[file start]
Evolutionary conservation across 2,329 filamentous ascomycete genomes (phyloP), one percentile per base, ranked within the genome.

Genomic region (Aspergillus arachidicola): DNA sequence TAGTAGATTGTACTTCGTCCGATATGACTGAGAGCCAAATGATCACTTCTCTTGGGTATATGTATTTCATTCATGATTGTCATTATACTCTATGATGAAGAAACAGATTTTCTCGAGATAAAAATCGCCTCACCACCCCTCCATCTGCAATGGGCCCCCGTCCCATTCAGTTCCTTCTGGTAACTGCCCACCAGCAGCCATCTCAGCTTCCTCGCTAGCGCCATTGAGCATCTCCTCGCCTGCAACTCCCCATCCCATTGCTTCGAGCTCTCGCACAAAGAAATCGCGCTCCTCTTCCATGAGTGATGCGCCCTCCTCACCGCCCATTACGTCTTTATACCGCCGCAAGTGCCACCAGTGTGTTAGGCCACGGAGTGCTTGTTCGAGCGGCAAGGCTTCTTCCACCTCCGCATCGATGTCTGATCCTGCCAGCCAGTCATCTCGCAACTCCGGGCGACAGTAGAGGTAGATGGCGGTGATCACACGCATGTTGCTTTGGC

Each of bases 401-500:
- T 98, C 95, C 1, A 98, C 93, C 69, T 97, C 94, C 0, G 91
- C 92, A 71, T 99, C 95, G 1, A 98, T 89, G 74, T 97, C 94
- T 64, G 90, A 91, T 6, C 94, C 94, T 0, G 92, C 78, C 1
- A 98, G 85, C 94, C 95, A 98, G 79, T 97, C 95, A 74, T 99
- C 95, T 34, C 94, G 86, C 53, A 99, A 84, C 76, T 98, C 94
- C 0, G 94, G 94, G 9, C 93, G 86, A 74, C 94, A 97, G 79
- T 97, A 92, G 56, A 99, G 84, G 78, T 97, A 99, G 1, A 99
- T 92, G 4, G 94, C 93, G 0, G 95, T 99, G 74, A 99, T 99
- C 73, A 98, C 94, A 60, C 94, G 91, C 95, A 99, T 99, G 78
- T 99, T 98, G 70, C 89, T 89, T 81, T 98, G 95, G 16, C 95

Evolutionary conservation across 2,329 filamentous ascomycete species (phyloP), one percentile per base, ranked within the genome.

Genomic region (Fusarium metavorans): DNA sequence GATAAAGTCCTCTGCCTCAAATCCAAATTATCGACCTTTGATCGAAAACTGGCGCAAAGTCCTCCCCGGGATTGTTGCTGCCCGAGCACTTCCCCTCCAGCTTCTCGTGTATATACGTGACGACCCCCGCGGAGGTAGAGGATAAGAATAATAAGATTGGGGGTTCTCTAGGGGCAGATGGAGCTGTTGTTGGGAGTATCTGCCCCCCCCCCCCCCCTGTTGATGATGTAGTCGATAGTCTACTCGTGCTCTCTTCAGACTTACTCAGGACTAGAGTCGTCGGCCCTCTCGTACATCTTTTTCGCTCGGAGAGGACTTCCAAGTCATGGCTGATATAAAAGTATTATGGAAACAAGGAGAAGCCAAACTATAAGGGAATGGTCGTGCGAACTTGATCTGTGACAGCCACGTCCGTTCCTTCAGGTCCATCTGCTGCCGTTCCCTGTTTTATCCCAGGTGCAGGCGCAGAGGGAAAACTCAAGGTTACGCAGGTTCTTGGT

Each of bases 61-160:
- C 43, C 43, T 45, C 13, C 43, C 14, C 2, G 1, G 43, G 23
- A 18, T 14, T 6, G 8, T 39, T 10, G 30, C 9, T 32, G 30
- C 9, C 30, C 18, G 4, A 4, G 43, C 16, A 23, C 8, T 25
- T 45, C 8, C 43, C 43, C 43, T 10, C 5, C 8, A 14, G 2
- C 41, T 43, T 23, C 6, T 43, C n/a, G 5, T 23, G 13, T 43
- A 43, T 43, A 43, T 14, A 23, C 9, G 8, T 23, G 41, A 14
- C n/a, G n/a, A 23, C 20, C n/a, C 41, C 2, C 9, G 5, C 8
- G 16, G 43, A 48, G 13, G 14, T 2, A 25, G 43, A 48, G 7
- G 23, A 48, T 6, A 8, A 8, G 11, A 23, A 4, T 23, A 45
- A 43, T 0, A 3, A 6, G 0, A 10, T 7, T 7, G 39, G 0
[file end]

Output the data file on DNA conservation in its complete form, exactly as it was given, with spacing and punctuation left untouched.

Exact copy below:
Evolutionary conservation across 2,329 filamentous ascomycete genomes (phyloP), one percentile per base, ranked within the genome.

Genomic region (Aspergillus arachidicola): DNA sequence TAGTAGATTGTACTTCGTCCGATATGACTGAGAGCCAAATGATCACTTCTCTTGGGTATATGTATTTCATTCATGATTGTCATTATACTCTATGATGAAGAAACAGATTTTCTCGAGATAAAAATCGCCTCACCACCCCTCCATCTGCAATGGGCCCCCGTCCCATTCAGTTCCTTCTGGTAACTGCCCACCAGCAGCCATCTCAGCTTCCTCGCTAGCGCCATTGAGCATCTCCTCGCCTGCAACTCCCCATCCCATTGCTTCGAGCTCTCGCACAAAGAAATCGCGCTCCTCTTCCATGAGTGATGCGCCCTCCTCACCGCCCATTACGTCTTTATACCGCCGCAAGTGCCACCAGTGTGTTAGGCCACGGAGTGCTTGTTCGAGCGGCAAGGCTTCTTCCACCTCCGCATCGATGTCTGATCCTGCCAGCCAGTCATCTCGCAACTCCGGGCGACAGTAGAGGTAGATGGCGGTGATCACACGCATGTTGCTTTGGC

Each of bases 401-500:
- T 98, C 95, C 1, A 98, C 93, C 69, T 97, C 94, C 0, G 91
- C 92, A 71, T 99, C 95, G 1, A 98, T 89, G 74, T 97, C 94
- T 64, G 90, A 91, T 6, C 94, C 94, T 0, G 92, C 78, C 1
- A 98, G 85, C 94, C 95, A 98, G 79, T 97, C 95, A 74, T 99
- C 95, T 34, C 94, G 86, C 53, A 99, A 84, C 76, T 98, C 94
- C 0, G 94, G 94, G 9, C 93, G 86, A 74, C 94, A 97, G 79
- T 97, A 92, G 56, A 99, G 84, G 78, T 97, A 99, G 1, A 99
- T 92, G 4, G 94, C 93, G 0, G 95, T 99, G 74, A 99, T 99
- C 73, A 98, C 94, A 60, C 94, G 91, C 95, A 99, T 99, G 78
- T 99, T 98, G 70, C 89, T 89, T 81, T 98, G 95, G 16, C 95

Evolutionary conservation across 2,329 filamentous ascomycete species (phyloP), one percentile per base, ranked within the genome.

Genomic region (Fusarium metavorans): DNA sequence GATAAAGTCCTCTGCCTCAAATCCAAATTATCGACCTTTGATCGAAAACTGGCGCAAAGTCCTCCCCGGGATTGTTGCTGCCCGAGCACTTCCCCTCCAGCTTCTCGTGTATATACGTGACGACCCCCGCGGAGGTAGAGGATAAGAATAATAAGATTGGGGGTTCTCTAGGGGCAGATGGAGCTGTTGTTGGGAGTATCTGCCCCCCCCCCCCCCCTGTTGATGATGTAGTCGATAGTCTACTCGTGCTCTCTTCAGACTTACTCAGGACTAGAGTCGTCGGCCCTCTCGTACATCTTTTTCGCTCGGAGAGGACTTCCAAGTCATGGCTGATATAAAAGTATTATGGAAACAAGGAGAAGCCAAACTATAAGGGAATGGTCGTGCGAACTTGATCTGTGACAGCCACGTCCGTTCCTTCAGGTCCATCTGCTGCCGTTCCCTGTTTTATCCCAGGTGCAGGCGCAGAGGGAAAACTCAAGGTTACGCAGGTTCTTGGT

Each of bases 61-160:
- C 43, C 43, T 45, C 13, C 43, C 14, C 2, G 1, G 43, G 23
- A 18, T 14, T 6, G 8, T 39, T 10, G 30, C 9, T 32, G 30
- C 9, C 30, C 18, G 4, A 4, G 43, C 16, A 23, C 8, T 25
- T 45, C 8, C 43, C 43, C 43, T 10, C 5, C 8, A 14, G 2
- C 41, T 43, T 23, C 6, T 43, C n/a, G 5, T 23, G 13, T 43
- A 43, T 43, A 43, T 14, A 23, C 9, G 8, T 23, G 41, A 14
- C n/a, G n/a, A 23, C 20, C n/a, C 41, C 2, C 9, G 5, C 8
- G 16, G 43, A 48, G 13, G 14, T 2, A 25, G 43, A 48, G 7
- G 23, A 48, T 6, A 8, A 8, G 11, A 23, A 4, T 23, A 45
- A 43, T 0, A 3, A 6, G 0, A 10, T 7, T 7, G 39, G 0